Each week, I ask someone to share their watchscreen, examining how they’re using Apple Watch, what apps are useful, and tips or tricks they’ve found. This week, I’ve asked Virginia Roberts (Twitter, Web) to share her screen.
Virginia is an online dating coach with TheHeartographer.com, hosts Steady, a relationship-help podcast on the 5by5 network, and is a emcee for AppCamp4Girls. I’m super excited to hear her perspective on Apple Watch! So, Virginia, show us your watchscreen!
What watch/band combination(s) do you use and why?
I have the 42mm Sport with a white band, but I kind of hate it. I’m definitely not a fan of the sporty look; it was a price point decision more than anything else. I strongly prefer leather, but the classic buckle comes in boring colors and the leather loop is hideous in my strong opinion. 🙂 And none of the garish colors available in the sport attracted me. Black is the most logical but it also looks the most like a boring FitBit which I have always thought was an eyesore, so I couldn’t bring myself to buy that.
I wasn’t prepared to spend a lot of money on the first version, and candidly, I can barely justify the expenditure for the model I got. But I knew I wanted the bigger screen for a larger drawing canvas, better battery life, and easier touch targets. It also fits my larger wrist better. I probably would have ponied up the money for stainless steel and one of the pretty modern buckle bands if ANY of those were offered for the larger face size. I’ve blogged about this frustration before. I am planning on buying a MakerGrafix band in red leather once they come out with Sport hardware.
[This is an unfortunate byproduct of Apple’s segregation of bands by size, a distinction seemed to be based on the assumption that women will prefer the smaller watch and men the larger. There don’t seem to be physical reasons why some bands are only available in one size, so this may have been a choice to reduce SKEU complexity upon release of Apple Watch. Here’s hoping that, as Apple understands demand & ramps up supply, they’ll fix this to give more options to all people, including kids.]
How is Apple Watch fitting into your life?
I dictate all the time with it; I have severe chronic tennis elbow in both arms so I was already leaning on dictation big-time compared to typical users. I now dictate even more (though I’m annoyed the watch can’t take notes). I also send silly doodles to all my watchy friends, though I wish my spouse had a watch too. I sometimes text my non-watch-owning spouse via emoji when I need to communicate something quick, but I use very few of the canned responses available. I only recently learned that I can customize those; I just need to spend the time doing that now!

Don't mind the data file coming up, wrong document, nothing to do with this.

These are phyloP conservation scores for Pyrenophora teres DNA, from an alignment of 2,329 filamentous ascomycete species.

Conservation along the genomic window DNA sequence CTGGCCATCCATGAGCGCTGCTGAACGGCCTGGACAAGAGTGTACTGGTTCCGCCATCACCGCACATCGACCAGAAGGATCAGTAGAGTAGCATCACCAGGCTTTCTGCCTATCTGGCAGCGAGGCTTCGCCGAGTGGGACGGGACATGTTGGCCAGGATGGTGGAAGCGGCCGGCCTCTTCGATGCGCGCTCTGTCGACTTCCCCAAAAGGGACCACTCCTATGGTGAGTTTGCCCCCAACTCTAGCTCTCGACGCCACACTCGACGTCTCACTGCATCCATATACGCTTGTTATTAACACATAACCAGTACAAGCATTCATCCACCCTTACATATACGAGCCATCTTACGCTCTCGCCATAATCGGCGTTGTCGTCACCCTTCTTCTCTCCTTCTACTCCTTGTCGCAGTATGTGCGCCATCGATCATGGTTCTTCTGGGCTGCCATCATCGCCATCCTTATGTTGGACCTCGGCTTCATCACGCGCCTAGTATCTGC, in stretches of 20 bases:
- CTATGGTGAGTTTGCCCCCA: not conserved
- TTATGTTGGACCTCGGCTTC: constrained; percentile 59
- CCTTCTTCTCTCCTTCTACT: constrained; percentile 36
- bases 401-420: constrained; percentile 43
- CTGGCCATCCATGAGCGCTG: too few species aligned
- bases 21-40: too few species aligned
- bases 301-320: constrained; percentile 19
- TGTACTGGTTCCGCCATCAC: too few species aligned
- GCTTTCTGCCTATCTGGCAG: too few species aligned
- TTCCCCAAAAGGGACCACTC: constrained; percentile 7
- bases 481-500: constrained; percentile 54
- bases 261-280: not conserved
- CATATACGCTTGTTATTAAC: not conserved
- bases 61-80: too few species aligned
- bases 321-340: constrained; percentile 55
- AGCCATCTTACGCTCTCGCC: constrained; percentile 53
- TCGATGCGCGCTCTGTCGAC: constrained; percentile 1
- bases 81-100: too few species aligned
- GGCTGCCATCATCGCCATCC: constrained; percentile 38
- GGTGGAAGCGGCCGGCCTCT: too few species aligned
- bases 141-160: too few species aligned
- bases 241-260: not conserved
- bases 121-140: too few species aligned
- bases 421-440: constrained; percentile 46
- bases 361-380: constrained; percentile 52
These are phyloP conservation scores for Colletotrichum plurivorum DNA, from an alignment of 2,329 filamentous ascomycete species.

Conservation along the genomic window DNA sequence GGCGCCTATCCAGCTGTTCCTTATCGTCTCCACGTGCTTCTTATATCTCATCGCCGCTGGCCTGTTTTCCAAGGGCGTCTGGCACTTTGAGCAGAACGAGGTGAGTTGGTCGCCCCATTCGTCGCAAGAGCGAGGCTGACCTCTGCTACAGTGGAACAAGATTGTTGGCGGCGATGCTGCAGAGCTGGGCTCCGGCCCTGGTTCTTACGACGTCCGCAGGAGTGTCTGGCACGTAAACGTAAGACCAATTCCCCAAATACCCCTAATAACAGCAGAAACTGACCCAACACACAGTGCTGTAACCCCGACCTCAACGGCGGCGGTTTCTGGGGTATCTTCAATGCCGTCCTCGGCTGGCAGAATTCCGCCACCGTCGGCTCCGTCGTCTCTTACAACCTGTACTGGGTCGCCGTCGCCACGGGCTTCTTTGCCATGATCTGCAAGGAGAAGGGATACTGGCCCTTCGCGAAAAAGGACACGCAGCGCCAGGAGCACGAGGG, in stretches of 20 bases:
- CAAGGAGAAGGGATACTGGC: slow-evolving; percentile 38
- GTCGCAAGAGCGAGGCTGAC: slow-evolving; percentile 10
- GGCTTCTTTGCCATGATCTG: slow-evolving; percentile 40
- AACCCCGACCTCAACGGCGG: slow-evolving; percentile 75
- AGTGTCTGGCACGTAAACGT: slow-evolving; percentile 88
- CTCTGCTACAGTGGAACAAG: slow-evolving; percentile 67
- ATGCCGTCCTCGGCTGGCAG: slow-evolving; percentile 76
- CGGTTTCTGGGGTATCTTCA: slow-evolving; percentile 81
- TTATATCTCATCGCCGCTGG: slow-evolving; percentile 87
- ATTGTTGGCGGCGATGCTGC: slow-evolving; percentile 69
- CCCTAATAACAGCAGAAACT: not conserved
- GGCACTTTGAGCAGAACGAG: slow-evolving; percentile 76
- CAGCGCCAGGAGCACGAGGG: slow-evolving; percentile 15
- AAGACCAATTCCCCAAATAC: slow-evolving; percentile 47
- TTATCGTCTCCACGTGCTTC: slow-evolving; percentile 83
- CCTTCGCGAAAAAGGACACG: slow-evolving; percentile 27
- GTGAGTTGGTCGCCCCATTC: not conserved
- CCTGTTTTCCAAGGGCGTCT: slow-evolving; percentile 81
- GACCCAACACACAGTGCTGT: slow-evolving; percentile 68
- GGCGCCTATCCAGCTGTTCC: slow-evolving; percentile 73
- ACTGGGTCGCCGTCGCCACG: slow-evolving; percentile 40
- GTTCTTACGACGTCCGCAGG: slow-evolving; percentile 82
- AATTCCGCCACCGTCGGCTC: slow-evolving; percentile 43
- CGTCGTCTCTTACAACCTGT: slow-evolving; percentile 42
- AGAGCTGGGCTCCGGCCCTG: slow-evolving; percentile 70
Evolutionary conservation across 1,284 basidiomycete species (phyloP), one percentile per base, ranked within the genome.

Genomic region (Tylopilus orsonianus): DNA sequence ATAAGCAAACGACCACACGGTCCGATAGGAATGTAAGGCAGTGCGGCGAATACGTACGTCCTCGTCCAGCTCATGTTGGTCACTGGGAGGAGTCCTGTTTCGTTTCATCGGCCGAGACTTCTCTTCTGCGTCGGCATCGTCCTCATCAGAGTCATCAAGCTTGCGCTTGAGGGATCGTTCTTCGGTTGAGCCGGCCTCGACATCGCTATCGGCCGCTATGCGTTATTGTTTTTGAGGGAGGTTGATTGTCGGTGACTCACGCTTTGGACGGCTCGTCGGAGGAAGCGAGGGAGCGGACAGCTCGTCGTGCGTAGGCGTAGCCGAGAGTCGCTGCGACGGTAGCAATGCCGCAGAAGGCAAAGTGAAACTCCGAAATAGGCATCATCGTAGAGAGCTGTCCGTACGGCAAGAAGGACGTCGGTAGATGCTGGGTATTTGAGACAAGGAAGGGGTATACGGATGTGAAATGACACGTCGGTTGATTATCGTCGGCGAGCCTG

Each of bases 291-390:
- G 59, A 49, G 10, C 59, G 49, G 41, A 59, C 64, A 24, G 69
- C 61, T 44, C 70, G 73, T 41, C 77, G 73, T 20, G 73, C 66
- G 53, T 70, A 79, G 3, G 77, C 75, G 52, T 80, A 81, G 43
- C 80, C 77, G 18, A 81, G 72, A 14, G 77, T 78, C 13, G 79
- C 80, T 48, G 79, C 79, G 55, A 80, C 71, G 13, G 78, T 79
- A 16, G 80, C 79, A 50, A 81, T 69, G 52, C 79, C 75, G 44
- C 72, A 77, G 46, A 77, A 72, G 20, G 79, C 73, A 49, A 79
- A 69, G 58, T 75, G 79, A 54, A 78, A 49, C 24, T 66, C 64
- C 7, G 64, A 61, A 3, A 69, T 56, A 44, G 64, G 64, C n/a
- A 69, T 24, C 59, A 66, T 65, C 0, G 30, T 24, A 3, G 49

What watch faces & complications are you using and why?
When I first got the Watch, I went straight for Motion, set to either jellyfish or butterflies. But over time I’ve found that the information displayed by the Modular face makes the watch vastly more useful. I only switch to Motion if I’m, say, out on a date with my husband and don’t even want to think about worky stuff. Modular is ugly and kind of hard to deal with, but it also displays the maximum amount of information in the quickest amount of time. I have it set to purple text, and it displays the date and day of the week, the time, my next calendar appointment, the temperature, my activity, and my battery life.
[I love the idea of using a simple watch face to help you be fully present in times when you don’t want to be distracted, but using a complicated one at times when you want that glanceable info. As I wrote about before, what other watch can do this?]
What Glances do you use and why?
I barely use Glances at all! Occasionally I’ll pop in and check my heartbeat, but that’s about it. I have several enabled: Overcast, Now Playing, Dark Sky, Fantastical, OmniFocus, Maps, and Battery Reserve… but I just don’t check them. I think third-party complications will be infinitely more useful for me, and I think that means I’m doomed to using the ugly Modular face unless other faces get functionality boosts. 🙂
What notifications do you receive on Apple Watch and why?
Very few; mainly just text messages. I actually need to go in and change my calendar event notifications because I’m finding those too disruptive. And DEFINITELY no email, Facebook, or Twitter notifications! For a while there I was heavily testing dating apps on Apple Watch for my business as an online dating coach, but I think I disabled those after a good trial period because they’re both pointless (can’t reply or take any actions for most dating sites) and are constantly disruptive.
How are you using Apple Watch’s health and fitness features?
I do pay attention to my overall activity level more now that I have this device. I would never have bought a standalone fitness tracker like FitBit, but I’m pleased to have similar functionality. The biggest change is that, since getting the watch, I sometimes deliberately walk to and from meetings in my neighborhood to log more activity, which is something I rarely would have done before!